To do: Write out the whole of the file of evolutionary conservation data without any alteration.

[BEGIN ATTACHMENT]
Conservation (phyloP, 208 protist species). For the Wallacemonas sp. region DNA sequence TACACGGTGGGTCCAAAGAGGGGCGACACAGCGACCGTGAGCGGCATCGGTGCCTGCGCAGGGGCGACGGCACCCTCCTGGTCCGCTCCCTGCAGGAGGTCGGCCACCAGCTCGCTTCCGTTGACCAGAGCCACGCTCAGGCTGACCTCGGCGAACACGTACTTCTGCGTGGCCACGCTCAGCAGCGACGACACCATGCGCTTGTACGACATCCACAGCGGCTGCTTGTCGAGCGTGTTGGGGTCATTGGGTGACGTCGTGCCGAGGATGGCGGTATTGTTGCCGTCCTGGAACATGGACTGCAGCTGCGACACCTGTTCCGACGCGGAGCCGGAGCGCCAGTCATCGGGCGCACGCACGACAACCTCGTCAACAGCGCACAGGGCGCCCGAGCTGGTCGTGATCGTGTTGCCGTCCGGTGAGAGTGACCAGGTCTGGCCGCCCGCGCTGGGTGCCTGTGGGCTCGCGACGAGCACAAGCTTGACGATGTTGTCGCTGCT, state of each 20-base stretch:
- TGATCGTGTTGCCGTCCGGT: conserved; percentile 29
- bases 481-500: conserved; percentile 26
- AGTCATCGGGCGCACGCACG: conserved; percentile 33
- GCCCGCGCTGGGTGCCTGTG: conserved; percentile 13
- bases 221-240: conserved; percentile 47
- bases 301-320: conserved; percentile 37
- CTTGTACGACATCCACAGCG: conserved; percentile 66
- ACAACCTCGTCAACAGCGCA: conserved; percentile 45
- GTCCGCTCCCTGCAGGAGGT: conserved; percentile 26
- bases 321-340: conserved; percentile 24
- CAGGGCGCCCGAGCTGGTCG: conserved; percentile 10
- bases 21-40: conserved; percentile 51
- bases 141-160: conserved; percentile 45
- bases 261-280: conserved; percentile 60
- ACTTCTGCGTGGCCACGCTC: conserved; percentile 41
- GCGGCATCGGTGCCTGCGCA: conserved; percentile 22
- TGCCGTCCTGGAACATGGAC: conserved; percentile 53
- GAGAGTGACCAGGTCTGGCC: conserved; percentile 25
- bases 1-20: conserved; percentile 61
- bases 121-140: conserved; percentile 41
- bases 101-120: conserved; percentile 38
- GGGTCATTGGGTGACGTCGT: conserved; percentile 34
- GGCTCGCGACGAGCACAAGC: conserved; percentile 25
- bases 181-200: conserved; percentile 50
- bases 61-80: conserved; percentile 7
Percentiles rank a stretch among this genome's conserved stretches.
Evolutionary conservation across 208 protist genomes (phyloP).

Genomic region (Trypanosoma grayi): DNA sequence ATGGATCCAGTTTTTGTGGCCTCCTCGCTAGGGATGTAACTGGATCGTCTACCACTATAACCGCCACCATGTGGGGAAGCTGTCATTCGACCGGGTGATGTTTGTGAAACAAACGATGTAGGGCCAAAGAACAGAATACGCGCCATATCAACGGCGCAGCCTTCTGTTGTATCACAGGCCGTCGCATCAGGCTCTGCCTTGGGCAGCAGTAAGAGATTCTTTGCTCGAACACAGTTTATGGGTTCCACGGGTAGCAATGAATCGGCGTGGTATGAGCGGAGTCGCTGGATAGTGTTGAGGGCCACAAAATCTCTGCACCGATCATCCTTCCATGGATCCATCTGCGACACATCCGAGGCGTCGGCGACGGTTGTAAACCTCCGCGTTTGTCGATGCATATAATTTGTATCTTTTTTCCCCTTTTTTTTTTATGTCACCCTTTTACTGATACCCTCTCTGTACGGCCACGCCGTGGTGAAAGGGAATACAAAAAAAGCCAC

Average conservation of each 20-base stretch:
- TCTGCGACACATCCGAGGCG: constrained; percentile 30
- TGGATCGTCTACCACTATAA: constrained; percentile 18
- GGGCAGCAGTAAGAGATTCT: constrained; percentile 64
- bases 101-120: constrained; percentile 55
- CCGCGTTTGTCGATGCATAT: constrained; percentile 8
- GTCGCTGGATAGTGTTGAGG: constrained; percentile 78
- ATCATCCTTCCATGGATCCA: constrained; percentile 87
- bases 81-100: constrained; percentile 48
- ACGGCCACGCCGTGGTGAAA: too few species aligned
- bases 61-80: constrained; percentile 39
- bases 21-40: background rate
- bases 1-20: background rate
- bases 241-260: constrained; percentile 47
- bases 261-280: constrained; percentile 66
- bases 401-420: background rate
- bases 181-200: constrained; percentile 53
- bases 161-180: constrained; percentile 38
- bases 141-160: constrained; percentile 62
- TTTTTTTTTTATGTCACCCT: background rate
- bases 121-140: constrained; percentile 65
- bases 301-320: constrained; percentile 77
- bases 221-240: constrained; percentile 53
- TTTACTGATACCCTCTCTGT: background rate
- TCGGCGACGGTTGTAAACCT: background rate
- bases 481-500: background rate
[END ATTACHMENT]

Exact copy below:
Conservation (phyloP, 208 protist species). For the Wallacemonas sp. region DNA sequence TACACGGTGGGTCCAAAGAGGGGCGACACAGCGACCGTGAGCGGCATCGGTGCCTGCGCAGGGGCGACGGCACCCTCCTGGTCCGCTCCCTGCAGGAGGTCGGCCACCAGCTCGCTTCCGTTGACCAGAGCCACGCTCAGGCTGACCTCGGCGAACACGTACTTCTGCGTGGCCACGCTCAGCAGCGACGACACCATGCGCTTGTACGACATCCACAGCGGCTGCTTGTCGAGCGTGTTGGGGTCATTGGGTGACGTCGTGCCGAGGATGGCGGTATTGTTGCCGTCCTGGAACATGGACTGCAGCTGCGACACCTGTTCCGACGCGGAGCCGGAGCGCCAGTCATCGGGCGCACGCACGACAACCTCGTCAACAGCGCACAGGGCGCCCGAGCTGGTCGTGATCGTGTTGCCGTCCGGTGAGAGTGACCAGGTCTGGCCGCCCGCGCTGGGTGCCTGTGGGCTCGCGACGAGCACAAGCTTGACGATGTTGTCGCTGCT, state of each 20-base stretch:
- TGATCGTGTTGCCGTCCGGT: conserved; percentile 29
- bases 481-500: conserved; percentile 26
- AGTCATCGGGCGCACGCACG: conserved; percentile 33
- GCCCGCGCTGGGTGCCTGTG: conserved; percentile 13
- bases 221-240: conserved; percentile 47
- bases 301-320: conserved; percentile 37
- CTTGTACGACATCCACAGCG: conserved; percentile 66
- ACAACCTCGTCAACAGCGCA: conserved; percentile 45
- GTCCGCTCCCTGCAGGAGGT: conserved; percentile 26
- bases 321-340: conserved; percentile 24
- CAGGGCGCCCGAGCTGGTCG: conserved; percentile 10
- bases 21-40: conserved; percentile 51
- bases 141-160: conserved; percentile 45
- bases 261-280: conserved; percentile 60
- ACTTCTGCGTGGCCACGCTC: conserved; percentile 41
- GCGGCATCGGTGCCTGCGCA: conserved; percentile 22
- TGCCGTCCTGGAACATGGAC: conserved; percentile 53
- GAGAGTGACCAGGTCTGGCC: conserved; percentile 25
- bases 1-20: conserved; percentile 61
- bases 121-140: conserved; percentile 41
- bases 101-120: conserved; percentile 38
- GGGTCATTGGGTGACGTCGT: conserved; percentile 34
- GGCTCGCGACGAGCACAAGC: conserved; percentile 25
- bases 181-200: conserved; percentile 50
- bases 61-80: conserved; percentile 7
Percentiles rank a stretch among this genome's conserved stretches.
Evolutionary conservation across 208 protist genomes (phyloP).

Genomic region (Trypanosoma grayi): DNA sequence ATGGATCCAGTTTTTGTGGCCTCCTCGCTAGGGATGTAACTGGATCGTCTACCACTATAACCGCCACCATGTGGGGAAGCTGTCATTCGACCGGGTGATGTTTGTGAAACAAACGATGTAGGGCCAAAGAACAGAATACGCGCCATATCAACGGCGCAGCCTTCTGTTGTATCACAGGCCGTCGCATCAGGCTCTGCCTTGGGCAGCAGTAAGAGATTCTTTGCTCGAACACAGTTTATGGGTTCCACGGGTAGCAATGAATCGGCGTGGTATGAGCGGAGTCGCTGGATAGTGTTGAGGGCCACAAAATCTCTGCACCGATCATCCTTCCATGGATCCATCTGCGACACATCCGAGGCGTCGGCGACGGTTGTAAACCTCCGCGTTTGTCGATGCATATAATTTGTATCTTTTTTCCCCTTTTTTTTTTATGTCACCCTTTTACTGATACCCTCTCTGTACGGCCACGCCGTGGTGAAAGGGAATACAAAAAAAGCCAC

Average conservation of each 20-base stretch:
- TCTGCGACACATCCGAGGCG: constrained; percentile 30
- TGGATCGTCTACCACTATAA: constrained; percentile 18
- GGGCAGCAGTAAGAGATTCT: constrained; percentile 64
- bases 101-120: constrained; percentile 55
- CCGCGTTTGTCGATGCATAT: constrained; percentile 8
- GTCGCTGGATAGTGTTGAGG: constrained; percentile 78
- ATCATCCTTCCATGGATCCA: constrained; percentile 87
- bases 81-100: constrained; percentile 48
- ACGGCCACGCCGTGGTGAAA: too few species aligned
- bases 61-80: constrained; percentile 39
- bases 21-40: background rate
- bases 1-20: background rate
- bases 241-260: constrained; percentile 47
- bases 261-280: constrained; percentile 66
- bases 401-420: background rate
- bases 181-200: constrained; percentile 53
- bases 161-180: constrained; percentile 38
- bases 141-160: constrained; percentile 62
- TTTTTTTTTTATGTCACCCT: background rate
- bases 121-140: constrained; percentile 65
- bases 301-320: constrained; percentile 77
- bases 221-240: constrained; percentile 53
- TTTACTGATACCCTCTCTGT: background rate
- TCGGCGACGGTTGTAAACCT: background rate
- bases 481-500: background rate